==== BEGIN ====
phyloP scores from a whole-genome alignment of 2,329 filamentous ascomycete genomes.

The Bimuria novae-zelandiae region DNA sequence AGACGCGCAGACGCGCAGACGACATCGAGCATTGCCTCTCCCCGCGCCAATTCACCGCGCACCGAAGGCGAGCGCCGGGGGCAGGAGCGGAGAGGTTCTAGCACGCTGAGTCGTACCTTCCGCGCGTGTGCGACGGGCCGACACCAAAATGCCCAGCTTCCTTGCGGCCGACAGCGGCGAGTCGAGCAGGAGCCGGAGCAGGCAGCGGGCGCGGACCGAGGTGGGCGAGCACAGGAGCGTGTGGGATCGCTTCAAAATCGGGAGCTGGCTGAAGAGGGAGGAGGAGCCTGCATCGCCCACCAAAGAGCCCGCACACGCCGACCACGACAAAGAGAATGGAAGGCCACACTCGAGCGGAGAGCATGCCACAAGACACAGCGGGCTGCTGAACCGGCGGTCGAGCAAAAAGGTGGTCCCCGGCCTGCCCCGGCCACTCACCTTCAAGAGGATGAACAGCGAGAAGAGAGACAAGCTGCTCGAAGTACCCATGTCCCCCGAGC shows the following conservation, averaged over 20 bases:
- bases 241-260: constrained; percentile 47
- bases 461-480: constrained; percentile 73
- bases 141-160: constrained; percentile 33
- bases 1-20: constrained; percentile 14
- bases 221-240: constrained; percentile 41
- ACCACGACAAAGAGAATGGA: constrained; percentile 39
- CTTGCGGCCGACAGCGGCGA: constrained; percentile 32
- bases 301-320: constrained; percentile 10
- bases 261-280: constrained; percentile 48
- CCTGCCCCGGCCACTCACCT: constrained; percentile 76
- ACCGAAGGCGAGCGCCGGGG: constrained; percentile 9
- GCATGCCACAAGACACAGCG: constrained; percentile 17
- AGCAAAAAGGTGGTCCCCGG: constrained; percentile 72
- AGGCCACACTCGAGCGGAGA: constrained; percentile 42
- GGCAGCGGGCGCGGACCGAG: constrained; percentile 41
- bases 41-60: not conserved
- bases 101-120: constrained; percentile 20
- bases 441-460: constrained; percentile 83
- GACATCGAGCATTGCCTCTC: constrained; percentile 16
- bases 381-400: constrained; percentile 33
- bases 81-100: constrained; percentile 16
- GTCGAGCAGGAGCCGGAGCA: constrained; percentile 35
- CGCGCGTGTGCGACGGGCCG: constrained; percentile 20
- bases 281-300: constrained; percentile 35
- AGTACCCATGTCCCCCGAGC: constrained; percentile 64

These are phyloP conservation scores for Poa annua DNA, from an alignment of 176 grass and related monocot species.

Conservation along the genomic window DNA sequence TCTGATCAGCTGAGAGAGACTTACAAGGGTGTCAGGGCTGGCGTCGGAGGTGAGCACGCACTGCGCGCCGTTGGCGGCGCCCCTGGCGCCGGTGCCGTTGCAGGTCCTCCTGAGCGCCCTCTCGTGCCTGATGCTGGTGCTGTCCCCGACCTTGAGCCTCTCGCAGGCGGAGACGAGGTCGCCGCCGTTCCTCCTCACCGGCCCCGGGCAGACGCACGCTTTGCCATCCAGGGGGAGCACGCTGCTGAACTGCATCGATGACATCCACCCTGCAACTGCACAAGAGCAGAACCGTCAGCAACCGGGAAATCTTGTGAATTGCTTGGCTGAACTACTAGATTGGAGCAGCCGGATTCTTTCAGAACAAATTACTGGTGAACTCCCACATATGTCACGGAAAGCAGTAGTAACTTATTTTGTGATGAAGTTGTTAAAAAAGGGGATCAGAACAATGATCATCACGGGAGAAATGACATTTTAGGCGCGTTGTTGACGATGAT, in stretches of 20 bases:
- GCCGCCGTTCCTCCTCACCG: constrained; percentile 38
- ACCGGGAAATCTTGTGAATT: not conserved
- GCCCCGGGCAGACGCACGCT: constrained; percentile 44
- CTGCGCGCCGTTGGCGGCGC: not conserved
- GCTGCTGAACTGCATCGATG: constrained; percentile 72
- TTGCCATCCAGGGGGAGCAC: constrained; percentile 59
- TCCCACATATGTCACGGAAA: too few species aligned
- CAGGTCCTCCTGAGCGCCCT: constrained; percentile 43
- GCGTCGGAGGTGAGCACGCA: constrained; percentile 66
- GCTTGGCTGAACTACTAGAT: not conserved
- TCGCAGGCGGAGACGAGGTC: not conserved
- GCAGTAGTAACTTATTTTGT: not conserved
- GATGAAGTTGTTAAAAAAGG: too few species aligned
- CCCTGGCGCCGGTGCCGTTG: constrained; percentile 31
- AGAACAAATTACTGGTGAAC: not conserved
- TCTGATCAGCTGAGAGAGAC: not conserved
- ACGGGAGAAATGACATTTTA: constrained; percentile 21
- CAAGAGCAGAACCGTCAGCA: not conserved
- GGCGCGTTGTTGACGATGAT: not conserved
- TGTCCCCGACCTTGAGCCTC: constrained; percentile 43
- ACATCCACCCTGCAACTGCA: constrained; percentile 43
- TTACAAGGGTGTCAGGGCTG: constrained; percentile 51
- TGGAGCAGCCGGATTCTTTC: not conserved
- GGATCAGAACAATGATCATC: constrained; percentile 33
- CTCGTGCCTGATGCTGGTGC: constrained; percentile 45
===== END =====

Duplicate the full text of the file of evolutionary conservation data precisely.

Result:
phyloP scores from a whole-genome alignment of 2,329 filamentous ascomycete genomes.

The Bimuria novae-zelandiae region DNA sequence AGACGCGCAGACGCGCAGACGACATCGAGCATTGCCTCTCCCCGCGCCAATTCACCGCGCACCGAAGGCGAGCGCCGGGGGCAGGAGCGGAGAGGTTCTAGCACGCTGAGTCGTACCTTCCGCGCGTGTGCGACGGGCCGACACCAAAATGCCCAGCTTCCTTGCGGCCGACAGCGGCGAGTCGAGCAGGAGCCGGAGCAGGCAGCGGGCGCGGACCGAGGTGGGCGAGCACAGGAGCGTGTGGGATCGCTTCAAAATCGGGAGCTGGCTGAAGAGGGAGGAGGAGCCTGCATCGCCCACCAAAGAGCCCGCACACGCCGACCACGACAAAGAGAATGGAAGGCCACACTCGAGCGGAGAGCATGCCACAAGACACAGCGGGCTGCTGAACCGGCGGTCGAGCAAAAAGGTGGTCCCCGGCCTGCCCCGGCCACTCACCTTCAAGAGGATGAACAGCGAGAAGAGAGACAAGCTGCTCGAAGTACCCATGTCCCCCGAGC shows the following conservation, averaged over 20 bases:
- bases 241-260: constrained; percentile 47
- bases 461-480: constrained; percentile 73
- bases 141-160: constrained; percentile 33
- bases 1-20: constrained; percentile 14
- bases 221-240: constrained; percentile 41
- ACCACGACAAAGAGAATGGA: constrained; percentile 39
- CTTGCGGCCGACAGCGGCGA: constrained; percentile 32
- bases 301-320: constrained; percentile 10
- bases 261-280: constrained; percentile 48
- CCTGCCCCGGCCACTCACCT: constrained; percentile 76
- ACCGAAGGCGAGCGCCGGGG: constrained; percentile 9
- GCATGCCACAAGACACAGCG: constrained; percentile 17
- AGCAAAAAGGTGGTCCCCGG: constrained; percentile 72
- AGGCCACACTCGAGCGGAGA: constrained; percentile 42
- GGCAGCGGGCGCGGACCGAG: constrained; percentile 41
- bases 41-60: not conserved
- bases 101-120: constrained; percentile 20
- bases 441-460: constrained; percentile 83
- GACATCGAGCATTGCCTCTC: constrained; percentile 16
- bases 381-400: constrained; percentile 33
- bases 81-100: constrained; percentile 16
- GTCGAGCAGGAGCCGGAGCA: constrained; percentile 35
- CGCGCGTGTGCGACGGGCCG: constrained; percentile 20
- bases 281-300: constrained; percentile 35
- AGTACCCATGTCCCCCGAGC: constrained; percentile 64

These are phyloP conservation scores for Poa annua DNA, from an alignment of 176 grass and related monocot species.

Conservation along the genomic window DNA sequence TCTGATCAGCTGAGAGAGACTTACAAGGGTGTCAGGGCTGGCGTCGGAGGTGAGCACGCACTGCGCGCCGTTGGCGGCGCCCCTGGCGCCGGTGCCGTTGCAGGTCCTCCTGAGCGCCCTCTCGTGCCTGATGCTGGTGCTGTCCCCGACCTTGAGCCTCTCGCAGGCGGAGACGAGGTCGCCGCCGTTCCTCCTCACCGGCCCCGGGCAGACGCACGCTTTGCCATCCAGGGGGAGCACGCTGCTGAACTGCATCGATGACATCCACCCTGCAACTGCACAAGAGCAGAACCGTCAGCAACCGGGAAATCTTGTGAATTGCTTGGCTGAACTACTAGATTGGAGCAGCCGGATTCTTTCAGAACAAATTACTGGTGAACTCCCACATATGTCACGGAAAGCAGTAGTAACTTATTTTGTGATGAAGTTGTTAAAAAAGGGGATCAGAACAATGATCATCACGGGAGAAATGACATTTTAGGCGCGTTGTTGACGATGAT, in stretches of 20 bases:
- GCCGCCGTTCCTCCTCACCG: constrained; percentile 38
- ACCGGGAAATCTTGTGAATT: not conserved
- GCCCCGGGCAGACGCACGCT: constrained; percentile 44
- CTGCGCGCCGTTGGCGGCGC: not conserved
- GCTGCTGAACTGCATCGATG: constrained; percentile 72
- TTGCCATCCAGGGGGAGCAC: constrained; percentile 59
- TCCCACATATGTCACGGAAA: too few species aligned
- CAGGTCCTCCTGAGCGCCCT: constrained; percentile 43
- GCGTCGGAGGTGAGCACGCA: constrained; percentile 66
- GCTTGGCTGAACTACTAGAT: not conserved
- TCGCAGGCGGAGACGAGGTC: not conserved
- GCAGTAGTAACTTATTTTGT: not conserved
- GATGAAGTTGTTAAAAAAGG: too few species aligned
- CCCTGGCGCCGGTGCCGTTG: constrained; percentile 31
- AGAACAAATTACTGGTGAAC: not conserved
- TCTGATCAGCTGAGAGAGAC: not conserved
- ACGGGAGAAATGACATTTTA: constrained; percentile 21
- CAAGAGCAGAACCGTCAGCA: not conserved
- GGCGCGTTGTTGACGATGAT: not conserved
- TGTCCCCGACCTTGAGCCTC: constrained; percentile 43
- ACATCCACCCTGCAACTGCA: constrained; percentile 43
- TTACAAGGGTGTCAGGGCTG: constrained; percentile 51
- TGGAGCAGCCGGATTCTTTC: not conserved
- GGATCAGAACAATGATCATC: constrained; percentile 33
- CTCGTGCCTGATGCTGGTGC: constrained; percentile 45